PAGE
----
Year of Publication


Degree Name

Doctor of Philosophy (PhD)

Document Type

Doctoral Dissertation


Arts and Sciences



First Advisor

Dr. John C. Ferm

Second Advisor

Dr. Romeo M. Flores


A study of a 250 ft. (76.2 m) stratigraphic interval that includes the Eocene-age Felix coal of the Wasatch Formation was undertaken in the Powder River Basin of Wyoming to establish a depositional model based on the interrelations of coal-seam geometry, coal maceral composition, and spatial distribution of adjoining rocks. Regional cross sections and maps of major rock bodies were prepared from 147 measured stratigraphic sections and 56 geophysical logs. Trends in maceral and chemical properties within the Felix coal were identified from petrographic and geochemical analyses of 72 coal channel samples. The combined data sets indicate that the thickest portions of the coal are underlain by widespread, interconnected, sandstone-dominated fining-upward sequences (< 50 ft. or 15 m thick over a 300 sq. mi. or 777 sq. km area) whereas areas of thin or split coal are underlain by stacked predominantly fine grained, coarsening-upward sequences (< 50 ft. or 15 m thick). Above the coal, fining-upward sequences are concentrated over thin coal areas and widespread (> 20 mi., 32 km wide) coarsening-upward sequences overlie thick coal areas. Megascopic and petrographic description of the coal indicates that the brightest coal contains the greatest amount of huminite. This type coal occurs in the lowest portion of the seam and directly above clay partings in thick coal areas and in split benches · on the margin of the deposit. The central and upper portion of the seam is predominantly dull, and inertinite percentages increase towards the top of the seam.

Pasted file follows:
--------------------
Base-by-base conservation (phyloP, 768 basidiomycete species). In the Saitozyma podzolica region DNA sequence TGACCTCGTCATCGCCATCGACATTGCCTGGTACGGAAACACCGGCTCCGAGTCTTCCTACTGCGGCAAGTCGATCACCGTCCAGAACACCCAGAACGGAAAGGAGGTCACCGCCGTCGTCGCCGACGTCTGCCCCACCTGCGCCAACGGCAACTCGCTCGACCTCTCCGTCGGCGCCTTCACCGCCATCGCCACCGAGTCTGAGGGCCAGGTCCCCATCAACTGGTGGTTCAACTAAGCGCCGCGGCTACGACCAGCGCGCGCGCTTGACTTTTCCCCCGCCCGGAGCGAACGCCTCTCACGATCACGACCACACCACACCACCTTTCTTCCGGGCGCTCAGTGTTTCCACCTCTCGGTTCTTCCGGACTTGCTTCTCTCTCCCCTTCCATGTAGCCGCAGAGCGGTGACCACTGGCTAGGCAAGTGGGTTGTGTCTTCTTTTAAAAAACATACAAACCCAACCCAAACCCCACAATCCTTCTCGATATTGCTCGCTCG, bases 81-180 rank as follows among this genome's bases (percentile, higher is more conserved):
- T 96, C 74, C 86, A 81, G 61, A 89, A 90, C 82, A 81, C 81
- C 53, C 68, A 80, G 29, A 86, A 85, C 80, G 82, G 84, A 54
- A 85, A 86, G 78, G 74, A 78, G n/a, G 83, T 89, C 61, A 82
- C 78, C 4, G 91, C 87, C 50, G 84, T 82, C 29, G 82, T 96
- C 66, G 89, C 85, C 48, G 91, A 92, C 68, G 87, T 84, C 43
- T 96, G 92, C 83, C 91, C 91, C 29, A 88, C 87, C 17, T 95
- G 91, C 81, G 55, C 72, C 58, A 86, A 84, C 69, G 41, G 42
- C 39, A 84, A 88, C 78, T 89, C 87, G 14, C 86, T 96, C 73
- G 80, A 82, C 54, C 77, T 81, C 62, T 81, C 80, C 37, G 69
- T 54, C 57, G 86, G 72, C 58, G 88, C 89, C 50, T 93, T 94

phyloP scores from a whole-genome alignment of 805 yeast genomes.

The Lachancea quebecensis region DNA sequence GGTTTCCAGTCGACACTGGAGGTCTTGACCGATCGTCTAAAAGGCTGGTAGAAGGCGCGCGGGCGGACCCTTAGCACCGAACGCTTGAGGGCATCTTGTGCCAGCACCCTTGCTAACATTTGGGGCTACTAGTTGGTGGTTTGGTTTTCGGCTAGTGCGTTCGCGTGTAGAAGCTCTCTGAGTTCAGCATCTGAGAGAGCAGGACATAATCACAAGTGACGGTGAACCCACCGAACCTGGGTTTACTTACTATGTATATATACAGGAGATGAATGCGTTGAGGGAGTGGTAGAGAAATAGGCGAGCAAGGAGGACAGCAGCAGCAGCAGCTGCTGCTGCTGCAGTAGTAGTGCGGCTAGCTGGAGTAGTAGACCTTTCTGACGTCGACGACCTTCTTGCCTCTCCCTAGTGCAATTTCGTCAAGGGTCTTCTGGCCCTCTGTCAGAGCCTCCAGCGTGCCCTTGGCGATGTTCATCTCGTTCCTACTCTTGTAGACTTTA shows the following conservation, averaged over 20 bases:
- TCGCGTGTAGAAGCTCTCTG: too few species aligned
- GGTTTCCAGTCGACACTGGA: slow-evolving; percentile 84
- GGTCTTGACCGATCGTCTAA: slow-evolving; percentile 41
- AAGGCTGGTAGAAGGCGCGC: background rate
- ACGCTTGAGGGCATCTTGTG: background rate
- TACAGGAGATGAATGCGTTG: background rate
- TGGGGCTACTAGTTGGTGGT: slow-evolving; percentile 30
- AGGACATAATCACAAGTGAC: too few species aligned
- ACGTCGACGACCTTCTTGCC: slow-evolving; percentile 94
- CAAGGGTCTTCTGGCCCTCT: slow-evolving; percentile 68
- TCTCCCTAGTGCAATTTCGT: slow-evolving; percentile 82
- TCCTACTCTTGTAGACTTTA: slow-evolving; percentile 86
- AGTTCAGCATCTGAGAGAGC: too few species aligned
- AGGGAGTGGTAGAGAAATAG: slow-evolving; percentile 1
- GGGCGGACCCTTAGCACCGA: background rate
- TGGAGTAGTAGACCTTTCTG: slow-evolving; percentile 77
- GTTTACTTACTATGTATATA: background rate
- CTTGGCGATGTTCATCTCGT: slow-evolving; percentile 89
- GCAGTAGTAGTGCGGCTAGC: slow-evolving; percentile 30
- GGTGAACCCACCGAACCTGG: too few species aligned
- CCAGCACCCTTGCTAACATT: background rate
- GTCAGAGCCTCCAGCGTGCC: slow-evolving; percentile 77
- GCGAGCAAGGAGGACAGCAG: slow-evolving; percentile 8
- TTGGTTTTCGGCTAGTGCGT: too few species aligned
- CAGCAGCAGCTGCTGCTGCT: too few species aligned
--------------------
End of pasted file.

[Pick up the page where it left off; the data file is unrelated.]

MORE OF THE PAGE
The deposits below the Felix resulted from north-northwest flowing meandering rivers. Thick peat represented by thick portions of the Felix coal accumulated upon this sandstone-dominated, poorly compactible platform that was free of sediment influx. Areas of thin and split Felix coal, underlain by fine-grained, more-compactible sediments, attracted water-borne elastics that interrupted peat accumulation. The base and split portions of the seam are the remains of predominantly coniferous trees that grew within a nutrient-rich environment, and the duller central and upper portions of the seam indicate oxidation associated with a raised peat deposit. Ash falls and fires during late stages of peat accumulation may have contributed to the demise of the swamp. After vegetation died large lakes formed and were subsequently filled by crevasse deposits from streams. The final phase of compaction of the fine-grained lake sediments and the thick underlying peat attracted anastomosed alluvial channels.

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